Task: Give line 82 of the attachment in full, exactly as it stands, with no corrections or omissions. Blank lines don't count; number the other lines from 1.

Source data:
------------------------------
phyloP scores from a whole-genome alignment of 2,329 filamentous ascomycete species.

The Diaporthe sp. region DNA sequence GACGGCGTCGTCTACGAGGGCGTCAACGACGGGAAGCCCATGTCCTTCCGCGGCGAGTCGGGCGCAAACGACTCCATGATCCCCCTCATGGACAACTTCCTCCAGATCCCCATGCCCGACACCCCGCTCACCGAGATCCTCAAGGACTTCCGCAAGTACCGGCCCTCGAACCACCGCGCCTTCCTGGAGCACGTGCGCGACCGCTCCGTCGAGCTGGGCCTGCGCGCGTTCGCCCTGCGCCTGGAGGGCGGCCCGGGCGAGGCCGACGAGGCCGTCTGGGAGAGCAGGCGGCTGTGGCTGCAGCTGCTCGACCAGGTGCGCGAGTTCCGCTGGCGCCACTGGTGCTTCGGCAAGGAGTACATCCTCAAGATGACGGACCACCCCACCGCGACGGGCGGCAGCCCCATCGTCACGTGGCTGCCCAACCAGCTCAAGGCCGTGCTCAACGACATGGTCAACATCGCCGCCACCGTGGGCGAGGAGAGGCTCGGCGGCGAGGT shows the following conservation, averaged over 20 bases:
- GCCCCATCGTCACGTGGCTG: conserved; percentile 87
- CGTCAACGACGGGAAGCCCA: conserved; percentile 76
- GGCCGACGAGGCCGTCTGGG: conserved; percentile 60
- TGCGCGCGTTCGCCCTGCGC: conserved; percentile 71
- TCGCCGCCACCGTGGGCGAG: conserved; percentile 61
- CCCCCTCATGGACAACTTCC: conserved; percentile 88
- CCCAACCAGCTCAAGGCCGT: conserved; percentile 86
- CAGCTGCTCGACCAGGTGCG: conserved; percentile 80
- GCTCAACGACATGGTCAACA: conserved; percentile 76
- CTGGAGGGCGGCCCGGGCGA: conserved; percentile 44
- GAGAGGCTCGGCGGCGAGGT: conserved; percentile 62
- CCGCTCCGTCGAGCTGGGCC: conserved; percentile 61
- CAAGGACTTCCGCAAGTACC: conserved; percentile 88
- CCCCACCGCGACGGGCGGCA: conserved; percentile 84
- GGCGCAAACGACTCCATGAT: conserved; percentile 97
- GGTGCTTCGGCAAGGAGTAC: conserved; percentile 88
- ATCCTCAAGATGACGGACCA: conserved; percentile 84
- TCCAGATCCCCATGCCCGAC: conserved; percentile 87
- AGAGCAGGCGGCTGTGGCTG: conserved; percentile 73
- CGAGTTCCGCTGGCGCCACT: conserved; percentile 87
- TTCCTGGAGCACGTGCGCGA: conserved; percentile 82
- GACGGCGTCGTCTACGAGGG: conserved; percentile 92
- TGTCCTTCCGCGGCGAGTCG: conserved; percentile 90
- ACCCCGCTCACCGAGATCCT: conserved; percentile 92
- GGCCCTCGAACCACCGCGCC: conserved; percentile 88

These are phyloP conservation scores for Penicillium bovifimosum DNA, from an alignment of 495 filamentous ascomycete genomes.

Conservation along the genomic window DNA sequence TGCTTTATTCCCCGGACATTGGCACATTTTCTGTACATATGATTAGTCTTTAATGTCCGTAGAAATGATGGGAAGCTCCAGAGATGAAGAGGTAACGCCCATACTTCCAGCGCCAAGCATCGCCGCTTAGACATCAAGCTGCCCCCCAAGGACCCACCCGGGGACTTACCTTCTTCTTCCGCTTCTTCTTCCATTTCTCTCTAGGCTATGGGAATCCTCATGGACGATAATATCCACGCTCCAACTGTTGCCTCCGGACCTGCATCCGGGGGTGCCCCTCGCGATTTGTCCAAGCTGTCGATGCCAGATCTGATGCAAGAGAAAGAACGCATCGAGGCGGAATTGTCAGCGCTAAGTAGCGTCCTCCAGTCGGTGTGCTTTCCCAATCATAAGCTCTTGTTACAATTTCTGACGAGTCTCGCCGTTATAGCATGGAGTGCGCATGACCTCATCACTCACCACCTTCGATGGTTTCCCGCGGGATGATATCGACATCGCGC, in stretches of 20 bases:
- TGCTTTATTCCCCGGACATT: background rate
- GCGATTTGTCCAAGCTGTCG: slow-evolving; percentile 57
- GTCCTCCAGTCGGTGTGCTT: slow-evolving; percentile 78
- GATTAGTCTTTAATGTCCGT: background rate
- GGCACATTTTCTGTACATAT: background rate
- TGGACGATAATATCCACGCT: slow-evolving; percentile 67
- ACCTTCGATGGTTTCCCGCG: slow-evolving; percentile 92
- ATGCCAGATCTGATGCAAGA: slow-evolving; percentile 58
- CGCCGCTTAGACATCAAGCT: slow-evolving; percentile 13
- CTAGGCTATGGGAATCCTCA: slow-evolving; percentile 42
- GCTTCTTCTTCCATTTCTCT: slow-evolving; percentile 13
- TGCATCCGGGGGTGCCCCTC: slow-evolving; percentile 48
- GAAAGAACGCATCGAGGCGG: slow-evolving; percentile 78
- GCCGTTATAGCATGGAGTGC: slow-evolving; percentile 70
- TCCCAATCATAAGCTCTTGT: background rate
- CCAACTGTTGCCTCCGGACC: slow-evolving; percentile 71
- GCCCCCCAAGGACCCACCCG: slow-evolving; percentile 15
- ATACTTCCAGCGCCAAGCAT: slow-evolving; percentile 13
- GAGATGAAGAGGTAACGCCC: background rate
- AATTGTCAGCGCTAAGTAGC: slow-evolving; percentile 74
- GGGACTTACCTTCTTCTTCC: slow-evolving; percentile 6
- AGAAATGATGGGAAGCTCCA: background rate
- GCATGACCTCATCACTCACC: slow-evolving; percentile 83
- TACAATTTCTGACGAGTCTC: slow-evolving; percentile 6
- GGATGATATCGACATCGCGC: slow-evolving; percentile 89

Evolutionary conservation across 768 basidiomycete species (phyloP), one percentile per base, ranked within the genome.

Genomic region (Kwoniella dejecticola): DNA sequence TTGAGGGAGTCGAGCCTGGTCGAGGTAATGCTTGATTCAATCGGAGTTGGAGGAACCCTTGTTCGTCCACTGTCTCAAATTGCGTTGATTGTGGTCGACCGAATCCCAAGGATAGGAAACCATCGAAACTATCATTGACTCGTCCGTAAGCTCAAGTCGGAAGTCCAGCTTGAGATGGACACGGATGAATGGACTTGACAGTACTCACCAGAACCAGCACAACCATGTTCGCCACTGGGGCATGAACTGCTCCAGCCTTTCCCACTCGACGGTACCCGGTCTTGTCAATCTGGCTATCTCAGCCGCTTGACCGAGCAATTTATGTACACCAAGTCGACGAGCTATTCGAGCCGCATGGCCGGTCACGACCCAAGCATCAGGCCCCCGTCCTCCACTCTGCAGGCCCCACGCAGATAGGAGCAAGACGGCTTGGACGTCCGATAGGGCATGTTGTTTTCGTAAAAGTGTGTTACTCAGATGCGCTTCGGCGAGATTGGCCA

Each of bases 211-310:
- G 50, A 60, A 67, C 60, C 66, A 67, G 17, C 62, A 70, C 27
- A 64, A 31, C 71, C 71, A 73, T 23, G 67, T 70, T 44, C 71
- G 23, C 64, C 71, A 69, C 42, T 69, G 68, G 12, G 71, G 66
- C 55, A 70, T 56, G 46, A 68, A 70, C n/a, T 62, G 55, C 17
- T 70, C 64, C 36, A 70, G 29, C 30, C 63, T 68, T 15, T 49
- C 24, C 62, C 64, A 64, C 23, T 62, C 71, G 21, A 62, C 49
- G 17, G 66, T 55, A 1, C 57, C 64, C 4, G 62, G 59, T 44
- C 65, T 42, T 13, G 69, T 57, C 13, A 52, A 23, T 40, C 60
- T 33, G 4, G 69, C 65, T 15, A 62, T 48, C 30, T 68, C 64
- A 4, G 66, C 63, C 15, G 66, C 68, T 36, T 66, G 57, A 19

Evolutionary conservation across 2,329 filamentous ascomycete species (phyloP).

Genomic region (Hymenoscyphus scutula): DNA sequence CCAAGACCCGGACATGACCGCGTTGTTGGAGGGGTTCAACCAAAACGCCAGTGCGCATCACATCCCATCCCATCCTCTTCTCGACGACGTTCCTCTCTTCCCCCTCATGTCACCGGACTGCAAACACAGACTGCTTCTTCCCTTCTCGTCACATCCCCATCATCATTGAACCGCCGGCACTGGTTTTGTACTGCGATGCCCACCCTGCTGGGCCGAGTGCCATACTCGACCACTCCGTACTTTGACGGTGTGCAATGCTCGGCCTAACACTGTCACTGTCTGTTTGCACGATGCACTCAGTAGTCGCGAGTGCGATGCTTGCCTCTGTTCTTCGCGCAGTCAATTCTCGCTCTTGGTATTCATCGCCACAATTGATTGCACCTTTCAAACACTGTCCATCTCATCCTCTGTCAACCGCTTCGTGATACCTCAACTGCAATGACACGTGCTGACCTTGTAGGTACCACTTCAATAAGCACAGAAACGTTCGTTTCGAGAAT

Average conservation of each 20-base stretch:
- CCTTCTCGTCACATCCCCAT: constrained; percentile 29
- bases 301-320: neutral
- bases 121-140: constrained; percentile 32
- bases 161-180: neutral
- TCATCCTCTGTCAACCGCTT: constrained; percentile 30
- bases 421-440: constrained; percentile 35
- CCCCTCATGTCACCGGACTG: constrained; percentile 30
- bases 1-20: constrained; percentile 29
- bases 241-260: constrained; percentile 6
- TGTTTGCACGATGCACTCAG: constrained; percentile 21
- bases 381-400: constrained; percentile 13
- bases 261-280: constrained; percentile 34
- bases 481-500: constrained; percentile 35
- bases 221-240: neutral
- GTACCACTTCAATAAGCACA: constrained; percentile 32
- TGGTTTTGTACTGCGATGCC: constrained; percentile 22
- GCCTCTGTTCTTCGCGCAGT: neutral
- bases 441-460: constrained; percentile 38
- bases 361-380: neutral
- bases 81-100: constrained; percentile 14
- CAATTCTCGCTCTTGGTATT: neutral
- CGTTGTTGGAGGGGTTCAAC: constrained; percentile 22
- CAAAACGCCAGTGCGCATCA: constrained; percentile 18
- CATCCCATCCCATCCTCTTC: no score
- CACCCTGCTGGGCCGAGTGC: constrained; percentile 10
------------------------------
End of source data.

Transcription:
- bases 261-280: constrained; percentile 34